Sex determination: The X, Y, Z’s of sex chromosomes

An Everyday DNA blog article

Written by: Sarah Sharman, PhD, Science writer
Illustrated by: Cathleen Shaw

Lately it seems like my social media feed is filled to the brim with gender reveal parties where an expectant couple learns the sex of their baby. Party guests look on as the happy couple cuts into a cake or pops a balloon to reveal pink or blue confetti. 

Most of us were taught as early as grade school that there is a 50/50 chance that a human baby will be a male or female. Later in our education we learned that an X chromosome from mom and an X chromosome from dad makes a genetic female, while an X chromosome from mom and a Y chromosome from dad makes a genetic male.

The human sex determination system is the most familiar to us, but there are several other types of sex determination across the tree of life. The genetic sex of some organisms like turtles and snakes is determined by environmental cues like temperature, pH, or social conditions. However, many more organisms use genetics to determine who becomes a female or a male, just like in humans. Let’s learn about some of the types of genotypic sex determination. 

Genotypic sex determination 

Reproduction is the process by which organisms create offspring. There are two main types of reproduction: sexual and asexual. For the purposes of this discussion, we will focus on sexual reproduction.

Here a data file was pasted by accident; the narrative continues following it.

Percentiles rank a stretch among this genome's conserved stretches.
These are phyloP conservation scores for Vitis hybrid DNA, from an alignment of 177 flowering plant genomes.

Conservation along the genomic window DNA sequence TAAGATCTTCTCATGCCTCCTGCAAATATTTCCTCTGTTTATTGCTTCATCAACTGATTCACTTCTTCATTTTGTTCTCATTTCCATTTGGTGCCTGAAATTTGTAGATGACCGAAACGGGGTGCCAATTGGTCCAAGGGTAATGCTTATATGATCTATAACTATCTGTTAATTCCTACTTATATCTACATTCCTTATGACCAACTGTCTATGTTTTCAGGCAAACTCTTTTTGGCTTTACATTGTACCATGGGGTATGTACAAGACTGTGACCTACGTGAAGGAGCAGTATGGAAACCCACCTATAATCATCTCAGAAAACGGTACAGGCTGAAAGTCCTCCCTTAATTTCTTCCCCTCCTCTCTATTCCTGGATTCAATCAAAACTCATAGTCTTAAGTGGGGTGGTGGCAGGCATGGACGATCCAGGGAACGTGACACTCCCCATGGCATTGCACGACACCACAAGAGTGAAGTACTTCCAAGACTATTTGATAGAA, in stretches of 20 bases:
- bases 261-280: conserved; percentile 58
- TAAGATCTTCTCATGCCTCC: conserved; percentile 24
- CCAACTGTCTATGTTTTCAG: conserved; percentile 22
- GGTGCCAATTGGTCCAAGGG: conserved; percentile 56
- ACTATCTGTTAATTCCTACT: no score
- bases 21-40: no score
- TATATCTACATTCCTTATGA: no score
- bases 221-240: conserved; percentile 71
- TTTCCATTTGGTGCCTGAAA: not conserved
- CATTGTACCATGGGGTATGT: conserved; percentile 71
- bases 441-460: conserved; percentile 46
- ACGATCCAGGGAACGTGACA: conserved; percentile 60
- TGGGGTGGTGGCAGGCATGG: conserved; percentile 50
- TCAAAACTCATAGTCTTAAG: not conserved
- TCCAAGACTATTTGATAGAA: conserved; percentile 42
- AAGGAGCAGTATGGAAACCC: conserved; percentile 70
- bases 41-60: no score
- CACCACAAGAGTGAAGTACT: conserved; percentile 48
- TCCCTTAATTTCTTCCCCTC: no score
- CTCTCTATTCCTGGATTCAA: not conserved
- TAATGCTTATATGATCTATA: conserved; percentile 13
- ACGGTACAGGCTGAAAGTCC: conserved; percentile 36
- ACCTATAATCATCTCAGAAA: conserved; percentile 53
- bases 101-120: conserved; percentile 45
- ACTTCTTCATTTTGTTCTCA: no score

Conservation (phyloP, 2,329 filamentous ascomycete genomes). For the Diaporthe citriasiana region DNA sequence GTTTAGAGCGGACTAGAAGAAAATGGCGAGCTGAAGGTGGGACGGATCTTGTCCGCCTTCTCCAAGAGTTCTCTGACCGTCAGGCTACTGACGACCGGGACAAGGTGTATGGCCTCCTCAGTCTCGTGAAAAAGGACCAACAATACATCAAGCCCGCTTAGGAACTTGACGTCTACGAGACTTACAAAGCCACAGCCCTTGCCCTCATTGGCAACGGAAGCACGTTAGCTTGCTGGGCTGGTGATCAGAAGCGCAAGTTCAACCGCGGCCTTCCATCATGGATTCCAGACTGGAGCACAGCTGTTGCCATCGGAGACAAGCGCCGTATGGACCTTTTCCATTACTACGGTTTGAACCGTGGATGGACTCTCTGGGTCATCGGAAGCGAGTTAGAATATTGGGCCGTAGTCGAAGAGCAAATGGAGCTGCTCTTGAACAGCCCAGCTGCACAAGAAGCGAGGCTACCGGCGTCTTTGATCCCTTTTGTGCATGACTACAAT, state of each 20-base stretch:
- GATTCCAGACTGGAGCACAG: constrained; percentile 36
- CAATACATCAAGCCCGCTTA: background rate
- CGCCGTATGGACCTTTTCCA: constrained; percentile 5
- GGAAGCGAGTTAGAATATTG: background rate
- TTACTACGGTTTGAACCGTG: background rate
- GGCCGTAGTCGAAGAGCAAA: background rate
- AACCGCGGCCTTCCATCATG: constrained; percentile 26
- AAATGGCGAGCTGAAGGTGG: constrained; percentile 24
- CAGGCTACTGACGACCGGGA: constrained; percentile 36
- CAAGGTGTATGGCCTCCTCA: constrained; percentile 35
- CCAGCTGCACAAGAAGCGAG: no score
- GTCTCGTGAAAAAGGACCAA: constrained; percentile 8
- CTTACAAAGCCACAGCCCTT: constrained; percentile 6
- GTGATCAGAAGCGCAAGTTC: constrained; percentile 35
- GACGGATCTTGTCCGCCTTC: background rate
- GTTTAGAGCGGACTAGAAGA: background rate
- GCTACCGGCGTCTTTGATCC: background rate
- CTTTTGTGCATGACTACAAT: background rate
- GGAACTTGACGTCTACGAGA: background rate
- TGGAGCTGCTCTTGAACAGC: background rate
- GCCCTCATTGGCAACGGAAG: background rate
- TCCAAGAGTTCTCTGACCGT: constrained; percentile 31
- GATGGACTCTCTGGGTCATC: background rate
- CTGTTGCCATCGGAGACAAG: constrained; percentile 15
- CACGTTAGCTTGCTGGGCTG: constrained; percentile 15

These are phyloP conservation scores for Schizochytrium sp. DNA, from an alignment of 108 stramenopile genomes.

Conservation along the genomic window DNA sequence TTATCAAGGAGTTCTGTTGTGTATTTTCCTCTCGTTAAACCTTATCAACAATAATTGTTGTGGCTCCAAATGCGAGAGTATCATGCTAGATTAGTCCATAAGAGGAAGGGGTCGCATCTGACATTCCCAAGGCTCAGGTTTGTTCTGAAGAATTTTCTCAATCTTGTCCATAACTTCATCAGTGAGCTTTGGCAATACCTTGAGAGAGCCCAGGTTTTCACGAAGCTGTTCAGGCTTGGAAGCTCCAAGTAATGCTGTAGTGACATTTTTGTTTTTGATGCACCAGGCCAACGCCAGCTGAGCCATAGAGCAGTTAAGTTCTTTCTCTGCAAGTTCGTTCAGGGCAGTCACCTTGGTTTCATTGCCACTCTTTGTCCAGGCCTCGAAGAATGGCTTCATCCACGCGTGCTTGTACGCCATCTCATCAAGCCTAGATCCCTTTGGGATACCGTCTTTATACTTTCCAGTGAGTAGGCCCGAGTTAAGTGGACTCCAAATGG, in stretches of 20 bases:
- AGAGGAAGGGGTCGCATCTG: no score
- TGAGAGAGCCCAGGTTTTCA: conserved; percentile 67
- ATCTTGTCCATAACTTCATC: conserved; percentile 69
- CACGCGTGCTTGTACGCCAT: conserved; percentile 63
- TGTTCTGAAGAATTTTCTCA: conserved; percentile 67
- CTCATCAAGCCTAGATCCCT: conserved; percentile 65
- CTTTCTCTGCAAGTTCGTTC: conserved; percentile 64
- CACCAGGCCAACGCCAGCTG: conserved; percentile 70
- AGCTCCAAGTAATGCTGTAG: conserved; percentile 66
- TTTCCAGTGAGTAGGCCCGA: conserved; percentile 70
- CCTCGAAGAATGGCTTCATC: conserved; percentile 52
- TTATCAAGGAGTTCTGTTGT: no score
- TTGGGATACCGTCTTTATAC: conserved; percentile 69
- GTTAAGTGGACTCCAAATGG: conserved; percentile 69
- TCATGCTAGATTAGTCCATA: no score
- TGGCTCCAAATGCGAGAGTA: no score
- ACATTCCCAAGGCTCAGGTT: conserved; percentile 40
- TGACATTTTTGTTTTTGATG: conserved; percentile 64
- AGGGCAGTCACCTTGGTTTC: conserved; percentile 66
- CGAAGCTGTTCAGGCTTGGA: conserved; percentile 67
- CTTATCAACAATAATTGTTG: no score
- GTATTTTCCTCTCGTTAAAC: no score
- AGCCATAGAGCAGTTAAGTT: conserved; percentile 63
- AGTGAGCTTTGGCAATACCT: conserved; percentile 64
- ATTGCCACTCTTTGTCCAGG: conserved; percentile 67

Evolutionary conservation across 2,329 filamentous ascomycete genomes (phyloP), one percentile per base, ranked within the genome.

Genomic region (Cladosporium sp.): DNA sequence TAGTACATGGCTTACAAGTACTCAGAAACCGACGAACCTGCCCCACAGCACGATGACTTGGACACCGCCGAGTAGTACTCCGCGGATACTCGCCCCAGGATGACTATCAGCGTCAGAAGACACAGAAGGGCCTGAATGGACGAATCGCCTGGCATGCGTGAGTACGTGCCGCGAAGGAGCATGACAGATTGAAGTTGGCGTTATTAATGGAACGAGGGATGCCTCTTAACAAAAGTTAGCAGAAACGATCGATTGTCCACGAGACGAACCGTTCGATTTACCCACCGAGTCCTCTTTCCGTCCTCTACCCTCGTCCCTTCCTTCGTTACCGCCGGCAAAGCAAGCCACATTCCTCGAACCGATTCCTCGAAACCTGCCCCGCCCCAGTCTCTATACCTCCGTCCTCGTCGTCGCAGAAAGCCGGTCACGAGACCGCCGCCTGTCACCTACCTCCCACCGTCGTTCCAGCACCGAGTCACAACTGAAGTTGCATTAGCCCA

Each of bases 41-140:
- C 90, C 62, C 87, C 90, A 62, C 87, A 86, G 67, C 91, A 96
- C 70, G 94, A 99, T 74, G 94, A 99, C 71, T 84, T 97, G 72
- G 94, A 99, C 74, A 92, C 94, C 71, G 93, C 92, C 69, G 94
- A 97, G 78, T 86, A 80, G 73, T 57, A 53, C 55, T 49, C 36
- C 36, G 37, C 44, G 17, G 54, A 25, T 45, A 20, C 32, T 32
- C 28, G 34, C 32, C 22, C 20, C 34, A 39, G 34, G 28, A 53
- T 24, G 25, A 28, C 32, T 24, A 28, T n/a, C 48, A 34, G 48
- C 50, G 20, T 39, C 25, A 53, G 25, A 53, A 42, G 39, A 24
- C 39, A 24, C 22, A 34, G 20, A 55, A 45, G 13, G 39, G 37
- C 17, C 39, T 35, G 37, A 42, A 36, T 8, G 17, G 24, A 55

Sexual reproduction requires two parents, one male and one female. Each parent contributes a sex cell, called a gamete, that has half of the DNA as a normal body cell. In most cases, the male cell is called a sperm and the female cell is called an egg. The cells come together to form a zygote in a process called fertilization and the zygote later develops into an embryo. 

Within the sex cells are one copy of all of the chromosomes from the parent, including one sex chromosome that specifies whether an individual will be genetically male or female. This system of sex determination is called genotypic sex determination and occurs in a majority of species, including humans. There are several types of genotypic sex determination that we will explore below. 

XY sex determination

  • The XY sex determination system is found in humans, most placental mammals, as well as some insects, snakes, fish, and plants. 
  • In this system, the genetic sex of an offspring is determined by a pair of sex chromosomes, always an X from the mother, and either an X or Y from the father.
  • The sex chromosome from the father is considered the sex determining chromosome because it ultimately determines whether the offspring will be genetically male or female.
  • A gene called SRY on the Y chromosome initiates the release of testosterone and the formation of male sex organs. SRY is a transcription factor that can turn on the expression of other genes, serving as a master switch to turn on the suite of “male” genes in a developing organism.

ZW sex determination 

  • The ZW sex determination system is found in birds, amphibians, some reptiles, and plants like willow, pistachio, and strawberry.
  • In this system the genetic sex of an offspring is determined by a pair of sex chromosomes, always a Z from the father, and either a Z or W from the mother.
  • The ZW system is opposite of the XY system in that the mother’s sex chromosome determines the genetic sex of the offspring.
  • Just as the mammalian Y chromosome carries the male-determining SRY gene, the bird W chromosome carries similar master switches FET1 and ASW, which are necessary for female development of the offspring.

XO sex determination